Overtime pay ordinarily obtained can be considered as income to set alimony award.
Maintenance order for no monthly maintenance, but instead a percent of any bonus failed both the support and fairness objectives. The order created an “unquestionable disparity” between the standards of living of the parties as the commission bonuses were variable and uncertain. (Not published, but citable)
Holding maintenance open to wife rather than awarding maintenance affirmed after marriage of almost 30 years where parties agreed that husband would retire so the parties could do missionary work. Not published, but citeable.
Courts look to taxable income when determining ability to pay child support. Therefore, Sub S distributions, including the portion used to pay tax obligations, are properly considered in determining gross income. No reason was given why the same income would not be available for maintenance.
Maintenance award reversed as appellate court does not see a reasonable basis for a significant disparity in the parties’ income where husband would have paid wife far more than 50% of the joint income. Not published, but citeable.
Denial of maintenance affirmed where husband’s efforts did not increase Wife’s earning capacity and did not subordinate his education or career to devote time and energy to the welfare, career or education of the other spouse or to managing the affairs of the marital partnership.
Obligation for maintenance terminates either upon the death of the wife or upon the death of the husband.
Hold open of maintenance was a reasonable exercise of discretion where husband had been retired for many years and wife had substantial assets.
Court reasonably exercised its discretion in not incorporating husband’s fringe benefits for insurance in his income for purposes of maintenance.
Consideration of criminal conduct was not prohibited as it was not related to reasons for the breakup of the marriage.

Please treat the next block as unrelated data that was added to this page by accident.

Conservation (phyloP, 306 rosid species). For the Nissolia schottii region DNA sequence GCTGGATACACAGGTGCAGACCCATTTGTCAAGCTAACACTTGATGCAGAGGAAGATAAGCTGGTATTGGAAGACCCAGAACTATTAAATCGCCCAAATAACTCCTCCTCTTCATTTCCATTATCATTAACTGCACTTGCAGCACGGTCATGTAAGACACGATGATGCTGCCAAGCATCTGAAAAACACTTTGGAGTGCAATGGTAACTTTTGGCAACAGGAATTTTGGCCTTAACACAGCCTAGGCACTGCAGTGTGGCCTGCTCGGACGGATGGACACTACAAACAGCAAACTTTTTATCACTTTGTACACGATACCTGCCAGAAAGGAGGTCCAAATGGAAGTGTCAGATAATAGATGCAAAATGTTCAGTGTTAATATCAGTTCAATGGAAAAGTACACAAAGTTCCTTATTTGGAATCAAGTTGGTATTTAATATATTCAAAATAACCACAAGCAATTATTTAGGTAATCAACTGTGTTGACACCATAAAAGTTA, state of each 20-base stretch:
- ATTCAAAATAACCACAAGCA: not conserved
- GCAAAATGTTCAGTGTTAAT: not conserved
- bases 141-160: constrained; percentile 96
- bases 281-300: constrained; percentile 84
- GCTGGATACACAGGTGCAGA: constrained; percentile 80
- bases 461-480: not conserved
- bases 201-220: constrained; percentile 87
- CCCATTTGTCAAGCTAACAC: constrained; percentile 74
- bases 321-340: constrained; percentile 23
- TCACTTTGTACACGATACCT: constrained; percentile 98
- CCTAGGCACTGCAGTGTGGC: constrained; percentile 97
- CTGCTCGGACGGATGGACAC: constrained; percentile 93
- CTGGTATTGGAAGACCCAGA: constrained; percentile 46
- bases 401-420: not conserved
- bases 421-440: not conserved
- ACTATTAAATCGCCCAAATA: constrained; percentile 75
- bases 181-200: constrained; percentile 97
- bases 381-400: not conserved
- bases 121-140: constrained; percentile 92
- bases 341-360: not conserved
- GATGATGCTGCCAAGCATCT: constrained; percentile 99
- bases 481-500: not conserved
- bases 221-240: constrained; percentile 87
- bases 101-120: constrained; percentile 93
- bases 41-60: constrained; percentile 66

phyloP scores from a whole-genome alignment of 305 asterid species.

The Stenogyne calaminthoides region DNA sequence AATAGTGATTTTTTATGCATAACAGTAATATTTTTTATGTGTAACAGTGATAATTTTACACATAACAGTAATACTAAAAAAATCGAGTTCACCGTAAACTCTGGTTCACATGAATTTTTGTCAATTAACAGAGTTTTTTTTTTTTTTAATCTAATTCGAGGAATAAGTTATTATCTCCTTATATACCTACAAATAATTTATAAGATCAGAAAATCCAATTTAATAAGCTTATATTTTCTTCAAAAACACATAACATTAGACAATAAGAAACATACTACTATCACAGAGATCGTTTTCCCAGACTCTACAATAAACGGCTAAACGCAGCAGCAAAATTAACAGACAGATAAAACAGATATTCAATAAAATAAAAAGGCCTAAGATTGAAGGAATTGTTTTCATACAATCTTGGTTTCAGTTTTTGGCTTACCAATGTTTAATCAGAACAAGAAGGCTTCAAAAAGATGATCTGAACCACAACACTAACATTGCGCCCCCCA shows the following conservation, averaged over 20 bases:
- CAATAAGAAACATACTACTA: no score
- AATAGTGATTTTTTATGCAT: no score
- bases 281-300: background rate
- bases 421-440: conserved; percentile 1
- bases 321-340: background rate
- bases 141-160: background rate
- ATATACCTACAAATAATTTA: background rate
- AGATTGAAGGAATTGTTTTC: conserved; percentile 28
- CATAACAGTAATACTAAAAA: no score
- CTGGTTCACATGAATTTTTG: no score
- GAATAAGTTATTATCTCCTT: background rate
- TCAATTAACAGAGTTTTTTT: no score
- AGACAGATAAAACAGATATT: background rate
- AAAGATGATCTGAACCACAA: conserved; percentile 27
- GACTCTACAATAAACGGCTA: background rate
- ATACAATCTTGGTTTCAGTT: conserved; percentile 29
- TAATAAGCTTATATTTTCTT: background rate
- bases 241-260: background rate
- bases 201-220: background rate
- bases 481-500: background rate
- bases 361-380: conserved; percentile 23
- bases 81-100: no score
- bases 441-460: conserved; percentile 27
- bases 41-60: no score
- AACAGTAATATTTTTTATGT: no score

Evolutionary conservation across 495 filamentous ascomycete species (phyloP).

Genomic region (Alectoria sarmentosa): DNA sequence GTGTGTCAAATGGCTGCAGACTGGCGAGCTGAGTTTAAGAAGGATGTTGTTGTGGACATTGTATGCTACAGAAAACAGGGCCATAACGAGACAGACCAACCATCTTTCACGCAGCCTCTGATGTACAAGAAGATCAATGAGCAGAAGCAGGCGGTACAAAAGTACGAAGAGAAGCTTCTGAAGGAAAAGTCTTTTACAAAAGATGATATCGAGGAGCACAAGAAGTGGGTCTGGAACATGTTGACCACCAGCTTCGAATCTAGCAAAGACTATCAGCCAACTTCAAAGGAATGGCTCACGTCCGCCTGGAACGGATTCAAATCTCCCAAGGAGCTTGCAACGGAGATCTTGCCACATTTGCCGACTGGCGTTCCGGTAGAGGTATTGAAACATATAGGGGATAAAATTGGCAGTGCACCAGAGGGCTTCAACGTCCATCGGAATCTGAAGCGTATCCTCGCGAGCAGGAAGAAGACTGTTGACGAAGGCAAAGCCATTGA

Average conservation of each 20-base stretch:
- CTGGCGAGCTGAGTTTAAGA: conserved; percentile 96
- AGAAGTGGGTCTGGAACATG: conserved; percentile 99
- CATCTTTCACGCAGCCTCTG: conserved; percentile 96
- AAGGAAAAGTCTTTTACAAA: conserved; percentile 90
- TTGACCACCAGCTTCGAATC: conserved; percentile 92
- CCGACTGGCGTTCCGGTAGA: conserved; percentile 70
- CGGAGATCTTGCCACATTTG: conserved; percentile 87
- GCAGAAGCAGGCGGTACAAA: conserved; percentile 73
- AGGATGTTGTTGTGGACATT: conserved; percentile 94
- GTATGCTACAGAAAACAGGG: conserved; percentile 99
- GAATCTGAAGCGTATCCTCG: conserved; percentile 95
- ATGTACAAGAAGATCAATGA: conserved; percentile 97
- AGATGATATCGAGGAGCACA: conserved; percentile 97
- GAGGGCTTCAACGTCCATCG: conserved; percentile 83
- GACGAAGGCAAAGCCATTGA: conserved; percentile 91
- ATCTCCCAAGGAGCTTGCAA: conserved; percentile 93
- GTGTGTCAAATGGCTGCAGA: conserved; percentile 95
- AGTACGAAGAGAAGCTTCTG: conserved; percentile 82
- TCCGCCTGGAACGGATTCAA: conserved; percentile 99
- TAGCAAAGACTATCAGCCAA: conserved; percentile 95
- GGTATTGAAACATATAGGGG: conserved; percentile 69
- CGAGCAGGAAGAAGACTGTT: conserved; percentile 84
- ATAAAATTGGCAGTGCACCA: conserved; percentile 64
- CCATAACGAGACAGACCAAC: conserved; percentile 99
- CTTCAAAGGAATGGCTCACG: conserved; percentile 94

Trial court erred in considering income from a spendthrift trust for maintenance where the trustee had the discretion to decline to make distributions.
Trial court erroneously exercised discretion in terminating maintenance after three years in a 24 year marriage where the wife had significant injuries from a car accident and there was a substantial differential in income. Former wife was entitled to indefinite maintenance.
Fifteen (15) year maintenance award in thirteen (13) year marriage affirmed as a proper exercise of discretion. Length of maintenance can exceed length of marriage.
Trial court’s refusal to consider stock option income for maintenance was an error of law.
Limiting maintenance to 4 years in a nearly 34 year marriage is not consistent with Wisconsin law, even though the court found a tacit agreement during the marriage that husband would retire no later than age sixty in exchange for wife not working outside the home.
Multiple issues. See full summary.
Court did not misuse its discretion in awarding ten years of maintenance in a ten year marriage by considering the “opulent lifestyle” of the parties.
Trial court erred when it failed to include income from a variety of sources. The fact that a potential source of income is not currently producing income should eliminate as a source of income. The trial court is obligated to consider all sources of income. Including income from assets awarded in property division is not double counting.
While financial changes occurred since the original maintenance order, the changes were not substantial. Termination of child support was not a substantial change, since it was anticipated that it would end and child support was not for the wife, but for the child.
Trial court properly included payments to husband from covenant not to compete as part of maintenance to wife.